Bridge Analysis, Design and Repair
337813 - Dallas Horseshoe Project - Spliced Concrete Girder Design and Construction Overview
Friday, April 20
3:30 PM - 5:00 PM
In early 2013, design work began on the Dallas Horseshoe, an $800 million highway improvement project intended to replace critical but obsolete IH-30 and IH-35E Trinity River bridges, and to generally improve traffic through the downtown Dallas “mixmaster”. The project earned its name from its U-shaped overall layout, with IH-30 forming one leg, and IH-35E the other, and serves some 450,000 to 500,000 vehicles each day. In April 2017, the project achieved substantial completion.
Six long-span continuous concrete post-tensioned spliced girder bridges cross the river, each with multiple spans of least 250 feet, forming units of 1000 feet or more. These bridges span a long-planned, but as-yet unrealized chain of recreational lakes within the river levees, as well as a controversial planned toll road, and many bike and pedestrian trails.
Being only the third application of spliced concrete girders in North Texas, the design and construction team faced many challenges. This paper will discuss:
1) Design – iterative, step-wise analysis, time-dependent considerations, composite action, shoring assumptions and cumulative stress tracking, multiple stages of prestress, limit states, serviceability, and detailing,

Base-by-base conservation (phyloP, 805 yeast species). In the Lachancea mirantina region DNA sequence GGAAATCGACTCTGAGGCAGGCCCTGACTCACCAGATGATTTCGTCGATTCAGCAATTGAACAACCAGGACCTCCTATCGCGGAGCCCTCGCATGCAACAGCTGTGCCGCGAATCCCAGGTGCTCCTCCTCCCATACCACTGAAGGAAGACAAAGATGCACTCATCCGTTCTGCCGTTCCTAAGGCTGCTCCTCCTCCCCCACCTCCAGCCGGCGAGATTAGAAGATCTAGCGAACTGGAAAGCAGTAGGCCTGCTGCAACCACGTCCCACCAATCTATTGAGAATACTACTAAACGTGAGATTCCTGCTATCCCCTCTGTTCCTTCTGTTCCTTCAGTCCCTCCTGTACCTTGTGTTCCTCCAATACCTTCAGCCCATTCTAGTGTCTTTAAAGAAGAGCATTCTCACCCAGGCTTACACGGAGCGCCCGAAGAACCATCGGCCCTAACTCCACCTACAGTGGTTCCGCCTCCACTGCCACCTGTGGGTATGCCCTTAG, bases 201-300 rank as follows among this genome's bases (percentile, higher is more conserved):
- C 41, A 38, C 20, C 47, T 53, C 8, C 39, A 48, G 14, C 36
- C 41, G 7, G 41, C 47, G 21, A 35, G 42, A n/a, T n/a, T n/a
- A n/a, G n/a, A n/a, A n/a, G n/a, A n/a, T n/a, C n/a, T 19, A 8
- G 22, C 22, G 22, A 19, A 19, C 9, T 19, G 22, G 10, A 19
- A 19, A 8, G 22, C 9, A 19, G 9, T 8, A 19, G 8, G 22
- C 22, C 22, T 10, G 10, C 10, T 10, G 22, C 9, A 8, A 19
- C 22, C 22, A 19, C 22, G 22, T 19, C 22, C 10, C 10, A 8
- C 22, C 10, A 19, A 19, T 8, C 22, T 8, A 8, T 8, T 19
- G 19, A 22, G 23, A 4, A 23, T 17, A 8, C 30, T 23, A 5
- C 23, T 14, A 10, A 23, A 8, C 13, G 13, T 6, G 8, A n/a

2) Segment prefabrication, use of self-consolidating concrete, and initial prestressing,
3) Temporary shoring design, coordination, and installation,
4) Transportation, handling, erection, control of alignment, and camber,
5) Tendon installation, decking, stressing, and tendon duct grouting,
6) Construction challenges – broken tendons, duct grouting, shoring issues, and field modifications.
TxDOT solicited design-build delivery proposals for the project in 2012, due to the complexity, scope, and context of the project, and awarded a contract to Pegasus Link Constructors, LLC (PLC), a joint venture between Fluor Enterprises, Inc. and Balfour Beatty Infrastructure, Inc. PLC teamed with WSP, serving as lead designer, partnered with AECOM. Other improvements included numerous conventional bridges, several retaining walls, and some 73 lane-miles of new roadway – along with construction of two “signature” steel arch bridges, designed by Santiago Calatrava, with Huitt-Zollars serving as EOR.
The WSP and AECOM design team will survey the unique aspects of building with spliced concrete girders, and differentiate them from conventional, simple-span girders in common use in Texas.